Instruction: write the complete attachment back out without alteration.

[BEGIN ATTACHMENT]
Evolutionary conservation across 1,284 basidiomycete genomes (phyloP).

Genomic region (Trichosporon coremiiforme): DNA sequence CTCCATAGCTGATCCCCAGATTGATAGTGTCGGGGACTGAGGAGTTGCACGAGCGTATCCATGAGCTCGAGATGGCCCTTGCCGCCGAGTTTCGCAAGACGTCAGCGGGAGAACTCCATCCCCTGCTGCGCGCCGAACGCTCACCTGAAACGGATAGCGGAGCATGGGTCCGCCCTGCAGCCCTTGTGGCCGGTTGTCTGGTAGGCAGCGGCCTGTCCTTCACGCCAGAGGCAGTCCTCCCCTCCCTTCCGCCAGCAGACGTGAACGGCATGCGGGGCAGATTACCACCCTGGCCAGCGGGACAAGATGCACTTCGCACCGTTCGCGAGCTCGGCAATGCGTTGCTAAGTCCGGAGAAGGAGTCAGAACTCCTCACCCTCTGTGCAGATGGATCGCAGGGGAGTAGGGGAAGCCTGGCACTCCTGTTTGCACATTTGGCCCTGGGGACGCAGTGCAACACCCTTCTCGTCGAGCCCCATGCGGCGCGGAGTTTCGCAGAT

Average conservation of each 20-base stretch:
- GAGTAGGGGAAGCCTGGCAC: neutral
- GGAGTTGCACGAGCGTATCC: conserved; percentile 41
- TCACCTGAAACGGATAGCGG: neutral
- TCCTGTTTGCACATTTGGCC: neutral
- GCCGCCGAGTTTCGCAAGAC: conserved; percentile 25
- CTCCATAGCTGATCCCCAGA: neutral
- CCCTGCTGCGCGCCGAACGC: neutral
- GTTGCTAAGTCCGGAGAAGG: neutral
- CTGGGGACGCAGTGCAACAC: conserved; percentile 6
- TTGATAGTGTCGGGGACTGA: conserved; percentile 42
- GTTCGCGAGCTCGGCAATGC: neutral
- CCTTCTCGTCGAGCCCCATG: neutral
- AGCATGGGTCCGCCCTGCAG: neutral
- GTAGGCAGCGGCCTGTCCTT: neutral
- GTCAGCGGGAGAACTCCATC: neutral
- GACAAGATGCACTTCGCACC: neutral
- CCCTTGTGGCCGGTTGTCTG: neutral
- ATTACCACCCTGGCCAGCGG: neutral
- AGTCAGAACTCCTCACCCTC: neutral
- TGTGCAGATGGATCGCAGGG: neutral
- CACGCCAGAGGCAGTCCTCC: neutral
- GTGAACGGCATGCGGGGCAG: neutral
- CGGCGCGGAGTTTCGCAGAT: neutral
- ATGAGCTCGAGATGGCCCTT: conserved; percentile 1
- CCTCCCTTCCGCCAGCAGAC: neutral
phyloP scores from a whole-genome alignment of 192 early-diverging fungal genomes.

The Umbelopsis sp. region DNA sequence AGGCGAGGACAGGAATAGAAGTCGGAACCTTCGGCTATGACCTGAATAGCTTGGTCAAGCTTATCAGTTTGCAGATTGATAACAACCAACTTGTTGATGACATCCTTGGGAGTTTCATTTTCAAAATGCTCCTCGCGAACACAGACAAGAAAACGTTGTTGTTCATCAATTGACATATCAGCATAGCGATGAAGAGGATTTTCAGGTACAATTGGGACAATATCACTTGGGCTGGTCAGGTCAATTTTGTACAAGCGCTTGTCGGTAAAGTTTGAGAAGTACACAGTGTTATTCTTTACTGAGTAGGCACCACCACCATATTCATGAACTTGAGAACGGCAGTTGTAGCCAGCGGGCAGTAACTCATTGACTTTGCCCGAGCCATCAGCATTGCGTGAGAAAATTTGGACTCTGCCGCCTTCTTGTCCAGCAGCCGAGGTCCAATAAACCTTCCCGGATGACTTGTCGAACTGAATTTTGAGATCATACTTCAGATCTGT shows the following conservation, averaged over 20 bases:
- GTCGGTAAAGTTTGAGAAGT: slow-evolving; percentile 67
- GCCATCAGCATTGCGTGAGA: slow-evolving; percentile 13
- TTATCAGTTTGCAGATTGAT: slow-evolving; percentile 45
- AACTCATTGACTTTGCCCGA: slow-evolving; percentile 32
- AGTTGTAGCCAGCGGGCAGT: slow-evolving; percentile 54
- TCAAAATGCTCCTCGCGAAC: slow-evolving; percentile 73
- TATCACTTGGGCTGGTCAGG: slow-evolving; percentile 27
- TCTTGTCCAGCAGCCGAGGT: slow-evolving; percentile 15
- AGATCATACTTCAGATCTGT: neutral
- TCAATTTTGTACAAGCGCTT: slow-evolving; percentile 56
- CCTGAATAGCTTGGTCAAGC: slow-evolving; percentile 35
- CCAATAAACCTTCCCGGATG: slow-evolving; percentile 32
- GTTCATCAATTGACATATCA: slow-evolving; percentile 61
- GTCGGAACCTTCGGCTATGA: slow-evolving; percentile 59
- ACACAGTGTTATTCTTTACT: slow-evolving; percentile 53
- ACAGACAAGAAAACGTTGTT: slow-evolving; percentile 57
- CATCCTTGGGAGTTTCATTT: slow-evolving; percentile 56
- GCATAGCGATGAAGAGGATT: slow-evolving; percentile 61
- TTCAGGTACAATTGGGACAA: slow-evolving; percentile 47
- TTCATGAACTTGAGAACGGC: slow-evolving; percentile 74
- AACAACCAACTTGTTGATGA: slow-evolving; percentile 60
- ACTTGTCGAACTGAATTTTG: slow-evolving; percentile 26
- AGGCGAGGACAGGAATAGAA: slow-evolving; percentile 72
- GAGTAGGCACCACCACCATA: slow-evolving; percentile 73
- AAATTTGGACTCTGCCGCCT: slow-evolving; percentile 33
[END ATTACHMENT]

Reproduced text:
Evolutionary conservation across 1,284 basidiomycete genomes (phyloP).

Genomic region (Trichosporon coremiiforme): DNA sequence CTCCATAGCTGATCCCCAGATTGATAGTGTCGGGGACTGAGGAGTTGCACGAGCGTATCCATGAGCTCGAGATGGCCCTTGCCGCCGAGTTTCGCAAGACGTCAGCGGGAGAACTCCATCCCCTGCTGCGCGCCGAACGCTCACCTGAAACGGATAGCGGAGCATGGGTCCGCCCTGCAGCCCTTGTGGCCGGTTGTCTGGTAGGCAGCGGCCTGTCCTTCACGCCAGAGGCAGTCCTCCCCTCCCTTCCGCCAGCAGACGTGAACGGCATGCGGGGCAGATTACCACCCTGGCCAGCGGGACAAGATGCACTTCGCACCGTTCGCGAGCTCGGCAATGCGTTGCTAAGTCCGGAGAAGGAGTCAGAACTCCTCACCCTCTGTGCAGATGGATCGCAGGGGAGTAGGGGAAGCCTGGCACTCCTGTTTGCACATTTGGCCCTGGGGACGCAGTGCAACACCCTTCTCGTCGAGCCCCATGCGGCGCGGAGTTTCGCAGAT

Average conservation of each 20-base stretch:
- GAGTAGGGGAAGCCTGGCAC: neutral
- GGAGTTGCACGAGCGTATCC: conserved; percentile 41
- TCACCTGAAACGGATAGCGG: neutral
- TCCTGTTTGCACATTTGGCC: neutral
- GCCGCCGAGTTTCGCAAGAC: conserved; percentile 25
- CTCCATAGCTGATCCCCAGA: neutral
- CCCTGCTGCGCGCCGAACGC: neutral
- GTTGCTAAGTCCGGAGAAGG: neutral
- CTGGGGACGCAGTGCAACAC: conserved; percentile 6
- TTGATAGTGTCGGGGACTGA: conserved; percentile 42
- GTTCGCGAGCTCGGCAATGC: neutral
- CCTTCTCGTCGAGCCCCATG: neutral
- AGCATGGGTCCGCCCTGCAG: neutral
- GTAGGCAGCGGCCTGTCCTT: neutral
- GTCAGCGGGAGAACTCCATC: neutral
- GACAAGATGCACTTCGCACC: neutral
- CCCTTGTGGCCGGTTGTCTG: neutral
- ATTACCACCCTGGCCAGCGG: neutral
- AGTCAGAACTCCTCACCCTC: neutral
- TGTGCAGATGGATCGCAGGG: neutral
- CACGCCAGAGGCAGTCCTCC: neutral
- GTGAACGGCATGCGGGGCAG: neutral
- CGGCGCGGAGTTTCGCAGAT: neutral
- ATGAGCTCGAGATGGCCCTT: conserved; percentile 1
- CCTCCCTTCCGCCAGCAGAC: neutral
phyloP scores from a whole-genome alignment of 192 early-diverging fungal genomes.

The Umbelopsis sp. region DNA sequence AGGCGAGGACAGGAATAGAAGTCGGAACCTTCGGCTATGACCTGAATAGCTTGGTCAAGCTTATCAGTTTGCAGATTGATAACAACCAACTTGTTGATGACATCCTTGGGAGTTTCATTTTCAAAATGCTCCTCGCGAACACAGACAAGAAAACGTTGTTGTTCATCAATTGACATATCAGCATAGCGATGAAGAGGATTTTCAGGTACAATTGGGACAATATCACTTGGGCTGGTCAGGTCAATTTTGTACAAGCGCTTGTCGGTAAAGTTTGAGAAGTACACAGTGTTATTCTTTACTGAGTAGGCACCACCACCATATTCATGAACTTGAGAACGGCAGTTGTAGCCAGCGGGCAGTAACTCATTGACTTTGCCCGAGCCATCAGCATTGCGTGAGAAAATTTGGACTCTGCCGCCTTCTTGTCCAGCAGCCGAGGTCCAATAAACCTTCCCGGATGACTTGTCGAACTGAATTTTGAGATCATACTTCAGATCTGT shows the following conservation, averaged over 20 bases:
- GTCGGTAAAGTTTGAGAAGT: slow-evolving; percentile 67
- GCCATCAGCATTGCGTGAGA: slow-evolving; percentile 13
- TTATCAGTTTGCAGATTGAT: slow-evolving; percentile 45
- AACTCATTGACTTTGCCCGA: slow-evolving; percentile 32
- AGTTGTAGCCAGCGGGCAGT: slow-evolving; percentile 54
- TCAAAATGCTCCTCGCGAAC: slow-evolving; percentile 73
- TATCACTTGGGCTGGTCAGG: slow-evolving; percentile 27
- TCTTGTCCAGCAGCCGAGGT: slow-evolving; percentile 15
- AGATCATACTTCAGATCTGT: neutral
- TCAATTTTGTACAAGCGCTT: slow-evolving; percentile 56
- CCTGAATAGCTTGGTCAAGC: slow-evolving; percentile 35
- CCAATAAACCTTCCCGGATG: slow-evolving; percentile 32
- GTTCATCAATTGACATATCA: slow-evolving; percentile 61
- GTCGGAACCTTCGGCTATGA: slow-evolving; percentile 59
- ACACAGTGTTATTCTTTACT: slow-evolving; percentile 53
- ACAGACAAGAAAACGTTGTT: slow-evolving; percentile 57
- CATCCTTGGGAGTTTCATTT: slow-evolving; percentile 56
- GCATAGCGATGAAGAGGATT: slow-evolving; percentile 61
- TTCAGGTACAATTGGGACAA: slow-evolving; percentile 47
- TTCATGAACTTGAGAACGGC: slow-evolving; percentile 74
- AACAACCAACTTGTTGATGA: slow-evolving; percentile 60
- ACTTGTCGAACTGAATTTTG: slow-evolving; percentile 26
- AGGCGAGGACAGGAATAGAA: slow-evolving; percentile 72
- GAGTAGGCACCACCACCATA: slow-evolving; percentile 73
- AAATTTGGACTCTGCCGCCT: slow-evolving; percentile 33